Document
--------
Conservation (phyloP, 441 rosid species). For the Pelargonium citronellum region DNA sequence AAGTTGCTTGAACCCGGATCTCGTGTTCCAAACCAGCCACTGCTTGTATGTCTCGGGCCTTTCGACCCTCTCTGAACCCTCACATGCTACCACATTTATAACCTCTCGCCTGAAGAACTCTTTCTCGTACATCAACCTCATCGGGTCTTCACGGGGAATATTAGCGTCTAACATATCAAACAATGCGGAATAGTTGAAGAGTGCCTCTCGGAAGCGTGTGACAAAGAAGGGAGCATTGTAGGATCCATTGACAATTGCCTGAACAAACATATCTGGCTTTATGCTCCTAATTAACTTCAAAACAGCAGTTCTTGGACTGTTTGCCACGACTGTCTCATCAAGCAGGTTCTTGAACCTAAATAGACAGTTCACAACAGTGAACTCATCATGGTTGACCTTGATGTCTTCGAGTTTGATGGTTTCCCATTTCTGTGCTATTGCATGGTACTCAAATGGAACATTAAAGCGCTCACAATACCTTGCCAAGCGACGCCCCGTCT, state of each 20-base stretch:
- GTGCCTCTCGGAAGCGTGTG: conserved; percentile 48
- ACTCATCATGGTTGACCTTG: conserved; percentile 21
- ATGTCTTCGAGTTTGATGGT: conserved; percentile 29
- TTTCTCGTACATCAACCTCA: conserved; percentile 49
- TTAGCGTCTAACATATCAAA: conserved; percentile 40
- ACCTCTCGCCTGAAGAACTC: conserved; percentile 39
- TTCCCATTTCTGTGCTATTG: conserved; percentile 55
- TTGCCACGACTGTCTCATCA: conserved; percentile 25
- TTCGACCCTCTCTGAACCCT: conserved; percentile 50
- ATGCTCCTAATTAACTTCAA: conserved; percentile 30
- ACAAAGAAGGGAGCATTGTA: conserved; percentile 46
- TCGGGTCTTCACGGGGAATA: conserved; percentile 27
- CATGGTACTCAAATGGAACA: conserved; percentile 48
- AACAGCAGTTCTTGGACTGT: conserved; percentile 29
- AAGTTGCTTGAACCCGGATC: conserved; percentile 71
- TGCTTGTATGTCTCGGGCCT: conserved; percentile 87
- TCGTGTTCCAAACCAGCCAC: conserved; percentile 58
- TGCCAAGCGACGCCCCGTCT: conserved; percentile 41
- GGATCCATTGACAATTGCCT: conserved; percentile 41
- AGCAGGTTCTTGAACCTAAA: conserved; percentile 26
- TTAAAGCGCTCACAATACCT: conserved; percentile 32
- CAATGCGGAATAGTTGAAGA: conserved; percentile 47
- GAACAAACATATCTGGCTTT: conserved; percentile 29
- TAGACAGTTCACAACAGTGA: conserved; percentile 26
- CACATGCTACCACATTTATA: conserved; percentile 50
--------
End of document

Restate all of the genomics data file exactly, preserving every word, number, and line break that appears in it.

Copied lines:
Conservation (phyloP, 441 rosid species). For the Pelargonium citronellum region DNA sequence AAGTTGCTTGAACCCGGATCTCGTGTTCCAAACCAGCCACTGCTTGTATGTCTCGGGCCTTTCGACCCTCTCTGAACCCTCACATGCTACCACATTTATAACCTCTCGCCTGAAGAACTCTTTCTCGTACATCAACCTCATCGGGTCTTCACGGGGAATATTAGCGTCTAACATATCAAACAATGCGGAATAGTTGAAGAGTGCCTCTCGGAAGCGTGTGACAAAGAAGGGAGCATTGTAGGATCCATTGACAATTGCCTGAACAAACATATCTGGCTTTATGCTCCTAATTAACTTCAAAACAGCAGTTCTTGGACTGTTTGCCACGACTGTCTCATCAAGCAGGTTCTTGAACCTAAATAGACAGTTCACAACAGTGAACTCATCATGGTTGACCTTGATGTCTTCGAGTTTGATGGTTTCCCATTTCTGTGCTATTGCATGGTACTCAAATGGAACATTAAAGCGCTCACAATACCTTGCCAAGCGACGCCCCGTCT, state of each 20-base stretch:
- GTGCCTCTCGGAAGCGTGTG: conserved; percentile 48
- ACTCATCATGGTTGACCTTG: conserved; percentile 21
- ATGTCTTCGAGTTTGATGGT: conserved; percentile 29
- TTTCTCGTACATCAACCTCA: conserved; percentile 49
- TTAGCGTCTAACATATCAAA: conserved; percentile 40
- ACCTCTCGCCTGAAGAACTC: conserved; percentile 39
- TTCCCATTTCTGTGCTATTG: conserved; percentile 55
- TTGCCACGACTGTCTCATCA: conserved; percentile 25
- TTCGACCCTCTCTGAACCCT: conserved; percentile 50
- ATGCTCCTAATTAACTTCAA: conserved; percentile 30
- ACAAAGAAGGGAGCATTGTA: conserved; percentile 46
- TCGGGTCTTCACGGGGAATA: conserved; percentile 27
- CATGGTACTCAAATGGAACA: conserved; percentile 48
- AACAGCAGTTCTTGGACTGT: conserved; percentile 29
- AAGTTGCTTGAACCCGGATC: conserved; percentile 71
- TGCTTGTATGTCTCGGGCCT: conserved; percentile 87
- TCGTGTTCCAAACCAGCCAC: conserved; percentile 58
- TGCCAAGCGACGCCCCGTCT: conserved; percentile 41
- GGATCCATTGACAATTGCCT: conserved; percentile 41
- AGCAGGTTCTTGAACCTAAA: conserved; percentile 26
- TTAAAGCGCTCACAATACCT: conserved; percentile 32
- CAATGCGGAATAGTTGAAGA: conserved; percentile 47
- GAACAAACATATCTGGCTTT: conserved; percentile 29
- TAGACAGTTCACAACAGTGA: conserved; percentile 26
- CACATGCTACCACATTTATA: conserved; percentile 50